Three quarters (75 per cent) of the UK workforce are unsure what skills their employer requires of them, according to a recent study.
The poll of 2,000 workers also found a quarter (25 per cent) did not know how to upskill themselves at work, while more than a fifth (22 per cent) did not know know what skills future jobs might require.
The results have prompted calls for employers to provide clearer information about what skills employees need, and improve access to development opportunities.
The research was conducted by Opinion Matters on behalf of the Open University (OU).
David Willett, corporate director of OU, said there was a “huge lack of awareness among UK employees” and that more needed to be done to “educate and advise employees about how they can gain new skills”
“We know that employers are spending vast sums each year on filling these [skills] gaps,” said Willett. “But it is crucial that they take a more active role in training and developing their employees in order to cope with the evolving requirements for current and future roles and to bridge the gap between the skills on offer and job market requirements.”
One in 10 of the survey’s respondents believed the most effective way to address the skills shortage in the UK was by encouraging government, industry and educators to use clearer language when talking about the skills gap and the opportunities it might afford.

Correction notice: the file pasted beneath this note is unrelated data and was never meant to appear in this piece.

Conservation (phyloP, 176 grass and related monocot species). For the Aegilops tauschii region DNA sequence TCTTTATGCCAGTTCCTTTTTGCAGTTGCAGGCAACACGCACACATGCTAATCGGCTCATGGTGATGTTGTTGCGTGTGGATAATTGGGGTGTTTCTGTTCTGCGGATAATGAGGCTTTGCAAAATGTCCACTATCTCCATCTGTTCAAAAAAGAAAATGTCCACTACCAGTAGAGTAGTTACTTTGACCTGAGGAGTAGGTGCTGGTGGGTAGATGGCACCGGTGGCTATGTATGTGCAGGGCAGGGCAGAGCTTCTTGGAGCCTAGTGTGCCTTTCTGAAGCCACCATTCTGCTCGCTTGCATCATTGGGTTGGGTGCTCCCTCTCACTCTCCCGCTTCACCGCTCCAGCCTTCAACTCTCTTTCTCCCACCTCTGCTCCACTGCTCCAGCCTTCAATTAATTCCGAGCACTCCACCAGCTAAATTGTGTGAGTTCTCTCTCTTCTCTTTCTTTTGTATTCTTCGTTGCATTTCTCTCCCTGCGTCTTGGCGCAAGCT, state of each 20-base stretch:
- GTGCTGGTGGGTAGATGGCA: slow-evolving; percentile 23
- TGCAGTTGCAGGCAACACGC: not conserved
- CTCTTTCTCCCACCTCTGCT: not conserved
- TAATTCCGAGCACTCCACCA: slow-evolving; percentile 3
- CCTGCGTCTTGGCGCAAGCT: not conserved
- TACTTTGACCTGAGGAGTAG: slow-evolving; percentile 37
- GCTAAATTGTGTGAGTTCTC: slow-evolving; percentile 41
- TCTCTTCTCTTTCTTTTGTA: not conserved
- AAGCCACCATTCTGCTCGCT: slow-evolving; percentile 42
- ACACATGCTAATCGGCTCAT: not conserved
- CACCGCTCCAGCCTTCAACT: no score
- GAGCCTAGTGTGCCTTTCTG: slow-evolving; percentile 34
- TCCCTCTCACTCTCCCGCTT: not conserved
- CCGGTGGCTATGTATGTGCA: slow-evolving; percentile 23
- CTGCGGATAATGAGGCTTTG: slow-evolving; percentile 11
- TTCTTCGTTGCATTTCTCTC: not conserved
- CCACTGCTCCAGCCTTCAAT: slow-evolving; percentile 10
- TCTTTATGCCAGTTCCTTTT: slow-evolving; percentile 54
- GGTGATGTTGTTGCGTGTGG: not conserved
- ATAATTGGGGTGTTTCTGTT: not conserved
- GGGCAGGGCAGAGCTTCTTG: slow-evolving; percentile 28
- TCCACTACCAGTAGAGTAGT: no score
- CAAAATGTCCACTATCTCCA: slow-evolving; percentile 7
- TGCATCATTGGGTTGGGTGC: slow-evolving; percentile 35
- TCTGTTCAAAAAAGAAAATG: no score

Another third (32 per cent) thought employers should provide more learning and training opportunities to ensure employees were abreast of the skills they needed both now and in the future.
Responding to the findings, CIPD skills policy advisor Lizzie Crowley said: “The fact employees don’t know what skills they need points to the need for employers to get a lot better at communicating to their workforce what skills are required to enable them to progress within their current organisation.”
“By investing in L&D, employers empower their workforce to take responsibility for their own careers,” she said.
CIPD research published in October 2018 found almost half of UK workers reported being mismatched to their roles, with 37 per cent over-skilled and 12 per cent under-skilled. More than a quarter (26 per cent) cited lack of opportunities as the biggest barrier to progression, followed by lack of confidence (14 per cent).
Mike Thompson, chief executive at SustainHR, said the nature of jobs was shifting and the OU researched highlighted a lack of awareness among UK employees of the skills they would need to succeed. “The significant gap in skills across certain industries is having a huge impact on the economy,” he said.
He added upskilling programmes, such as workplace apprenticeships, not only provided a strong return on investment for employers by addressing skills shortages but also boosted staff morale by “allowing workers to develop their careers and grow as individuals”.
A report published this week by the Institute for Employment Studies urged businesses to focus on base pay and provide clear career progression, saying productivity would only improve if employees saw a rewarding future ahead.
A separate study by the British Chambers of Commerce (BCC) earlier this month found businesses across all sectors faced significant and increasing difficulties in recruitment, with skills shortages exacerbated by a lack of applications from EU nationals.